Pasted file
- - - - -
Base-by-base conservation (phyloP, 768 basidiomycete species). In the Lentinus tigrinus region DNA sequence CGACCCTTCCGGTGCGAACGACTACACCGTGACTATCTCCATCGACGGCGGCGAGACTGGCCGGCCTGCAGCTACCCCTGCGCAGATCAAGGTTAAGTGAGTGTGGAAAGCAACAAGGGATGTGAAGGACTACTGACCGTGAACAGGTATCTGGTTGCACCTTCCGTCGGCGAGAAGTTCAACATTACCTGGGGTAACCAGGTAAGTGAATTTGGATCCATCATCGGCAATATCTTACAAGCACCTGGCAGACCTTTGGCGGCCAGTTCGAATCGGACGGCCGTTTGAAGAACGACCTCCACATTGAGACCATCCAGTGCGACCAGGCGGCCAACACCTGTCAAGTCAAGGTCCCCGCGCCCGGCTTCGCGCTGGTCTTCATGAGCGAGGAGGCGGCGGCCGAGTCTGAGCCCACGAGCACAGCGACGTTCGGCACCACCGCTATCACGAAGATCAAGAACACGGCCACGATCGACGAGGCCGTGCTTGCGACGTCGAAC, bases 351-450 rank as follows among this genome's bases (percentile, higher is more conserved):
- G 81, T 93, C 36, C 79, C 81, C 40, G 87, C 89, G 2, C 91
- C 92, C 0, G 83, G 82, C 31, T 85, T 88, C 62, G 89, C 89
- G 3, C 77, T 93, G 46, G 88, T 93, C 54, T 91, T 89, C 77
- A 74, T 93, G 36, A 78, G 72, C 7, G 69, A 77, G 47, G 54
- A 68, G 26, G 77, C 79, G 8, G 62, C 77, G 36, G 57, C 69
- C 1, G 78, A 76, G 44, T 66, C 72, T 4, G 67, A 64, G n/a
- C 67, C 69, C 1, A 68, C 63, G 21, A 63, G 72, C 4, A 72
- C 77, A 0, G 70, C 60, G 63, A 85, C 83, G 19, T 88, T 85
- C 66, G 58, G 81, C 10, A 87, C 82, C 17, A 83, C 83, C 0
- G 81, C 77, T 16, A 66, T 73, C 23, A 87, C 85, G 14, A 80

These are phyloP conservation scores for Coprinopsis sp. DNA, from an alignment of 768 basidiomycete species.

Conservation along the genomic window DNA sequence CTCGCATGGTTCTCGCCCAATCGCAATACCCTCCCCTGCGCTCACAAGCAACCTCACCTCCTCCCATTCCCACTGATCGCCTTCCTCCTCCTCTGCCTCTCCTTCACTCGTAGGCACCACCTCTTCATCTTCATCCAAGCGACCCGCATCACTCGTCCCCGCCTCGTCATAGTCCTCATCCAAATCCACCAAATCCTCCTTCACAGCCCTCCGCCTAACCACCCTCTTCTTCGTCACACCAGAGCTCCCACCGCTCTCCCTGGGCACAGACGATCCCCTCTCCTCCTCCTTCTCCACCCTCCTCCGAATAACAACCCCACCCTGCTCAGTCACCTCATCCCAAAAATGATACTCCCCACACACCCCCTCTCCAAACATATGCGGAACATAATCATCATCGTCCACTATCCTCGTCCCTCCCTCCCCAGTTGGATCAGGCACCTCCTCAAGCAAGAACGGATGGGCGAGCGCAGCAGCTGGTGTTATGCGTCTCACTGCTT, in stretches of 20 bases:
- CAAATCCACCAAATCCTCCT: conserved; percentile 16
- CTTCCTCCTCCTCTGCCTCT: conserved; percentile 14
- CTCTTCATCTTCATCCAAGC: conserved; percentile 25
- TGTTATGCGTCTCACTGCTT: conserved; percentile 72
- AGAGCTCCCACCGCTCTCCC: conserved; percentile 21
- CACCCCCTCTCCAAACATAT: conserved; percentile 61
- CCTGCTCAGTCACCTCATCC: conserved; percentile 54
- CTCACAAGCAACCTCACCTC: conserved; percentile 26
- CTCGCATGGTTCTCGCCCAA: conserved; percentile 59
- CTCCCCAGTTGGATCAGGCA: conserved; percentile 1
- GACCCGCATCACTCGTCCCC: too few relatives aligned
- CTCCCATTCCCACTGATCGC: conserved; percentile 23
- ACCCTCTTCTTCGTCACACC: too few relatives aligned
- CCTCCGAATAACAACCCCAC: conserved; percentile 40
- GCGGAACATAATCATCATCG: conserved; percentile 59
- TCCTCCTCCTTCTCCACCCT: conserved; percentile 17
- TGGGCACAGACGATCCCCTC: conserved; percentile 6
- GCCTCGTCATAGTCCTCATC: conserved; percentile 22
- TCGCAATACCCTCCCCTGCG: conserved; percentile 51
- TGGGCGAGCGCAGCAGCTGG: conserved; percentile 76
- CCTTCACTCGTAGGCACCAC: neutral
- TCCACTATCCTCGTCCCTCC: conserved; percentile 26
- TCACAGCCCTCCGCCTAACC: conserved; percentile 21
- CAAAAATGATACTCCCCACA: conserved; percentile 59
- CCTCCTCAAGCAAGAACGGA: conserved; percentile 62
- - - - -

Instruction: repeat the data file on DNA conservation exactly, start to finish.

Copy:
Base-by-base conservation (phyloP, 768 basidiomycete species). In the Lentinus tigrinus region DNA sequence CGACCCTTCCGGTGCGAACGACTACACCGTGACTATCTCCATCGACGGCGGCGAGACTGGCCGGCCTGCAGCTACCCCTGCGCAGATCAAGGTTAAGTGAGTGTGGAAAGCAACAAGGGATGTGAAGGACTACTGACCGTGAACAGGTATCTGGTTGCACCTTCCGTCGGCGAGAAGTTCAACATTACCTGGGGTAACCAGGTAAGTGAATTTGGATCCATCATCGGCAATATCTTACAAGCACCTGGCAGACCTTTGGCGGCCAGTTCGAATCGGACGGCCGTTTGAAGAACGACCTCCACATTGAGACCATCCAGTGCGACCAGGCGGCCAACACCTGTCAAGTCAAGGTCCCCGCGCCCGGCTTCGCGCTGGTCTTCATGAGCGAGGAGGCGGCGGCCGAGTCTGAGCCCACGAGCACAGCGACGTTCGGCACCACCGCTATCACGAAGATCAAGAACACGGCCACGATCGACGAGGCCGTGCTTGCGACGTCGAAC, bases 351-450 rank as follows among this genome's bases (percentile, higher is more conserved):
- G 81, T 93, C 36, C 79, C 81, C 40, G 87, C 89, G 2, C 91
- C 92, C 0, G 83, G 82, C 31, T 85, T 88, C 62, G 89, C 89
- G 3, C 77, T 93, G 46, G 88, T 93, C 54, T 91, T 89, C 77
- A 74, T 93, G 36, A 78, G 72, C 7, G 69, A 77, G 47, G 54
- A 68, G 26, G 77, C 79, G 8, G 62, C 77, G 36, G 57, C 69
- C 1, G 78, A 76, G 44, T 66, C 72, T 4, G 67, A 64, G n/a
- C 67, C 69, C 1, A 68, C 63, G 21, A 63, G 72, C 4, A 72
- C 77, A 0, G 70, C 60, G 63, A 85, C 83, G 19, T 88, T 85
- C 66, G 58, G 81, C 10, A 87, C 82, C 17, A 83, C 83, C 0
- G 81, C 77, T 16, A 66, T 73, C 23, A 87, C 85, G 14, A 80

These are phyloP conservation scores for Coprinopsis sp. DNA, from an alignment of 768 basidiomycete species.

Conservation along the genomic window DNA sequence CTCGCATGGTTCTCGCCCAATCGCAATACCCTCCCCTGCGCTCACAAGCAACCTCACCTCCTCCCATTCCCACTGATCGCCTTCCTCCTCCTCTGCCTCTCCTTCACTCGTAGGCACCACCTCTTCATCTTCATCCAAGCGACCCGCATCACTCGTCCCCGCCTCGTCATAGTCCTCATCCAAATCCACCAAATCCTCCTTCACAGCCCTCCGCCTAACCACCCTCTTCTTCGTCACACCAGAGCTCCCACCGCTCTCCCTGGGCACAGACGATCCCCTCTCCTCCTCCTTCTCCACCCTCCTCCGAATAACAACCCCACCCTGCTCAGTCACCTCATCCCAAAAATGATACTCCCCACACACCCCCTCTCCAAACATATGCGGAACATAATCATCATCGTCCACTATCCTCGTCCCTCCCTCCCCAGTTGGATCAGGCACCTCCTCAAGCAAGAACGGATGGGCGAGCGCAGCAGCTGGTGTTATGCGTCTCACTGCTT, in stretches of 20 bases:
- CAAATCCACCAAATCCTCCT: conserved; percentile 16
- CTTCCTCCTCCTCTGCCTCT: conserved; percentile 14
- CTCTTCATCTTCATCCAAGC: conserved; percentile 25
- TGTTATGCGTCTCACTGCTT: conserved; percentile 72
- AGAGCTCCCACCGCTCTCCC: conserved; percentile 21
- CACCCCCTCTCCAAACATAT: conserved; percentile 61
- CCTGCTCAGTCACCTCATCC: conserved; percentile 54
- CTCACAAGCAACCTCACCTC: conserved; percentile 26
- CTCGCATGGTTCTCGCCCAA: conserved; percentile 59
- CTCCCCAGTTGGATCAGGCA: conserved; percentile 1
- GACCCGCATCACTCGTCCCC: too few relatives aligned
- CTCCCATTCCCACTGATCGC: conserved; percentile 23
- ACCCTCTTCTTCGTCACACC: too few relatives aligned
- CCTCCGAATAACAACCCCAC: conserved; percentile 40
- GCGGAACATAATCATCATCG: conserved; percentile 59
- TCCTCCTCCTTCTCCACCCT: conserved; percentile 17
- TGGGCACAGACGATCCCCTC: conserved; percentile 6
- GCCTCGTCATAGTCCTCATC: conserved; percentile 22
- TCGCAATACCCTCCCCTGCG: conserved; percentile 51
- TGGGCGAGCGCAGCAGCTGG: conserved; percentile 76
- CCTTCACTCGTAGGCACCAC: neutral
- TCCACTATCCTCGTCCCTCC: conserved; percentile 26
- TCACAGCCCTCCGCCTAACC: conserved; percentile 21
- CAAAAATGATACTCCCCACA: conserved; percentile 59
- CCTCCTCAAGCAAGAACGGA: conserved; percentile 62